There are many small performance differences, but several things are likely to really kill performance. One of the most nasty ones is using prototype’s double dollar $$ function (or the similar Element.select). You can often avoid using the double dollar function. For example the use case of attaching events to all ‘report this’ buttons on your site. The simple (and often good enough) approach would be to use the following code:

$$('.report_this').each(function(report_button) {
   var id = report_button.id.split('_')[1];
   report_button.observe('click', this.respondToReportButton.bind(this, id);
});

Four things are slowing this code down: 1. the usage of the $$ function, 2. the usage of each instead of a native looping construct, 3. the retrieving of the id from the id string, 4. the repeated binding of functions.

There are several possible remedies against the above code:

  1. Give all report_this buttons a unique id (say for instance that you have 15 or less in a list)
  2. Pre generate a list of ids using your server side language of choice and pass it to javascript
  3. Manually traverse the DOM; $(‘container’).childNodes can do wonders
  4. Bind once to a common parent element
  5. Find items by name instead of class
  6. Forget about all the initializing and fall back to old school onclick=”classinstance.respondToReportButton()”

This last option sort of goes against many webdevelopment principles, but is often a very pragmatic choice. Joseph Smarr from Plaxo holds a similar opinion on the topic.

A better implementation using technique 1 would be:

this.respondToReportButtonBound = this.respondToReportButton.bind(this);
for(x=1;x<16;x++) {
   button = $('report_button'+x);
   if(!button) break;
   button.observe('click', this.respondToReportButtonBound);
}

In practice I’ve experienced speed improvements of over 40 times using this technique. Firstly the repondTo function is bound only once. Secondly the $$ function is no longer needed. Thirdly the each implementation has been replaced by a blazingly fast for loop. Fourthly the id is no longer extracted. A better practice is to extract it when respondToReportButton is actually executed. This last point actually brings us to the next main item.

Step 2: Be Lazy!

The trick here is to actually put in a bit of effort to make your code lazy. Don’t do anything until it is needed. (With the one, but large exception if doing so would hurt the user experience.) If some items are currently not visible to the user simply don’t bind events to them. If you need to extract id’s don’t do so until someone actually clicks on the item in question. Furthermore also make it lazy in the regular sense of the word. If your code only need to change one item, figure out which one it is and don’t loop about changing all just in case. This point is different for every application, but it can achieve great speed gains for a creative programmer!

Step 3: Stop using prototype functions if you don’t need them

Often you do not really need (as in that it barely saves you development time) some of the functionality of prototype. When comparing the speed of element.innerHTML = ‘hello world’ versus element.update(‘hello world’) the differences are substantial (60 times with large chunks of html). Also the each iterator is often not needed and can be replace by a simple for loop with checks on nodeType and tagName. The same goes for the templating system. These tools barely save you time, but really hurt performance. I am a big fan of the prototype library and for most use cases these nice helpers are great. When you really need speed, be sure to refrain from using them though.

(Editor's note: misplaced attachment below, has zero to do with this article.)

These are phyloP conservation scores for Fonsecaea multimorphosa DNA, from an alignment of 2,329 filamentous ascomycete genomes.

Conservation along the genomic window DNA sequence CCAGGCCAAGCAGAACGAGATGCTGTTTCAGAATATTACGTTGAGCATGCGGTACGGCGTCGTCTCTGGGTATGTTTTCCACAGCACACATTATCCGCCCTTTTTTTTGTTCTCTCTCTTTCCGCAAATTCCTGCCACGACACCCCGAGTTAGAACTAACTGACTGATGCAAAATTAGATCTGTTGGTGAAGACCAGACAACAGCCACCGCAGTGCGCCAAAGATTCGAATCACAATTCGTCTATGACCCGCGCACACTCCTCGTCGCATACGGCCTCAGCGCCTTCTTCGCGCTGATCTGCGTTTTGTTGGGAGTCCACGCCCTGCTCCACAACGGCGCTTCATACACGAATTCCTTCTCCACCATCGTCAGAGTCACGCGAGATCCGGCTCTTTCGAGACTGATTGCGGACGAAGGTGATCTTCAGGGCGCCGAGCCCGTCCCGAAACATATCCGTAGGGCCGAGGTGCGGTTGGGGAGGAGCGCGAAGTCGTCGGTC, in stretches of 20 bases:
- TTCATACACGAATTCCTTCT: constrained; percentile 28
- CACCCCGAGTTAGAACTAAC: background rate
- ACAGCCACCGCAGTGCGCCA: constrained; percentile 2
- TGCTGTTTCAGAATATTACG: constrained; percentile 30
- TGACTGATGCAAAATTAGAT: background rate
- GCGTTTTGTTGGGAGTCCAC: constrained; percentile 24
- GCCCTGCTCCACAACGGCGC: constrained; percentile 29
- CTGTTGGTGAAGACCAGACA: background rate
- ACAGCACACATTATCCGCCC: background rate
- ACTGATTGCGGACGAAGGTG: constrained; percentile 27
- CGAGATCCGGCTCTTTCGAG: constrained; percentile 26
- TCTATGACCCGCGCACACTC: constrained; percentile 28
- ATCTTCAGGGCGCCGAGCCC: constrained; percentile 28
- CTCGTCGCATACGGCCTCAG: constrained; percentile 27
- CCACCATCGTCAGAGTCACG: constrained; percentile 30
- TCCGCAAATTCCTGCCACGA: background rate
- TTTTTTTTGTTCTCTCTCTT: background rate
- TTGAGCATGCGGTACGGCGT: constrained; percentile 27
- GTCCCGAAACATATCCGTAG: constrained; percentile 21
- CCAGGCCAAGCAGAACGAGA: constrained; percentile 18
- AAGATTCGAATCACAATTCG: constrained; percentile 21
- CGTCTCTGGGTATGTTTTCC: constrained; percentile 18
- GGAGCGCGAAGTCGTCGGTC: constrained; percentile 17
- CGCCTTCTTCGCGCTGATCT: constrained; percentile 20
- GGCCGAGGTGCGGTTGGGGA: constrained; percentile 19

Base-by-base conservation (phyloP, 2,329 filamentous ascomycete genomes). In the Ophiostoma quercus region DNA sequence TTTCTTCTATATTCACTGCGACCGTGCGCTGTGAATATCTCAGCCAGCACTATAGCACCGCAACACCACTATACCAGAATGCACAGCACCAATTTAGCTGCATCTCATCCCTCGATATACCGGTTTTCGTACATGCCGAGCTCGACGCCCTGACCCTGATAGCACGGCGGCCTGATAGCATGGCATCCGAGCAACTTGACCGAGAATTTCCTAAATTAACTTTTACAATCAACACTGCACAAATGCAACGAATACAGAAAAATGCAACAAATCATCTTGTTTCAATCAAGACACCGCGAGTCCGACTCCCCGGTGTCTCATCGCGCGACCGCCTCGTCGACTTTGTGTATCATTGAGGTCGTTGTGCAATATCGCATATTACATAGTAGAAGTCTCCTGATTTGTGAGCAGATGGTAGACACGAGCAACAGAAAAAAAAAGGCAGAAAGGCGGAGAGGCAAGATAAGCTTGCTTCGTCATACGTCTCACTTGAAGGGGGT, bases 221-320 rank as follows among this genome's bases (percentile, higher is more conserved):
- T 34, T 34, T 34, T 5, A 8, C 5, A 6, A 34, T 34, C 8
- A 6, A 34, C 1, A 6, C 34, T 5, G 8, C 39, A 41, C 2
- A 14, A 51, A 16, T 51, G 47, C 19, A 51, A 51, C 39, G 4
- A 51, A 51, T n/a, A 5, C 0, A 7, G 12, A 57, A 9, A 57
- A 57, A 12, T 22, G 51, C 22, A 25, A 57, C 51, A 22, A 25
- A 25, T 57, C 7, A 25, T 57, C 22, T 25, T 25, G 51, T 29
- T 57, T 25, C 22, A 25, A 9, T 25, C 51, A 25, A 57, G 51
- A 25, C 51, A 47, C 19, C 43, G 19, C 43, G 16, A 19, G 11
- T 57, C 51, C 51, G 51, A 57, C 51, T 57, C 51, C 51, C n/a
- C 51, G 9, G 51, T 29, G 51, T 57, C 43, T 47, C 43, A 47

Step 4: Lower level optimizations

When you are done implementing the really important optimizations there are quite some lower level optimizations which will speed up your code.

Two generally great resources on the topic are:

  1. Joseph Smarr (Plaxo)
  2. Opera Dev

The missing performance data

One item affecting the performance of javascript interface elements is the speed by which the browsers redraws the page. Unfortunately I have barely found any documentation on how browsers determine what to redraw and what affects redraw speed. One certainty is the negative influence of transparent images on redraw speed, but other than that little seems to be known. Furthermore most browsers won’t redraw the page until your javascript function returns. This can make your interface elements feel very unresponsive. A solution to this problem is to use the setTimeout functionality.

Message for Dutch Programmers

YouTellMe is an innovative startup located in the center of Rotterdam. Talented programmers are always welcome. Have a look at the job page to get an impression of the job openings (We develop using Python/Django).

Javascript &Prototype &Web Development tschellenbach 18 May 2008 23 Comments

Have a Cookie

Here a nice little cookie wrapper. It’s mainly based on the Quirksmode code with some nice Prototype style.

Have a look:

var cookieJar = Class.create();
cookieJar.prototype = {
initialize: function() {},
write: function(name,value,days) {
if (days) {
var date = new Date();
date.setTime(date.getTime()+(days*24*60*60*1000));
var expires = "; expires="+date.toGMTString();
}
else var expires = '';
document.cookie = name + '=' + value + expires + '; path=/';
},
writeJSON: function(name,value,days) {
var JSONvalue = $H(value).toJSON();
this.write(name,JSONvalue,days);
},
read: function(name) {
var nameEQ = name + '=';
var ca = document.cookie.split(';');
for(var i=0;i < ca.length;i++) {
var c = ca[i];
while (c.charAt(0)==' ') c = c.substring(1,c.length);
if (c.indexOf(nameEQ) == 0) return c.substring(nameEQ.length,c.length);
}
return false;
},
readJSON: function(name) {
var value = this.read(name) || '{}';
value = value.evalJSON();
return value;
},
erase: function (name) {
this.create(name,"",-1);
}
};
cJar = new cookieJar();

Javascript &Prototype &Web Development tschellenbach 07 Feb 2008 14 Comments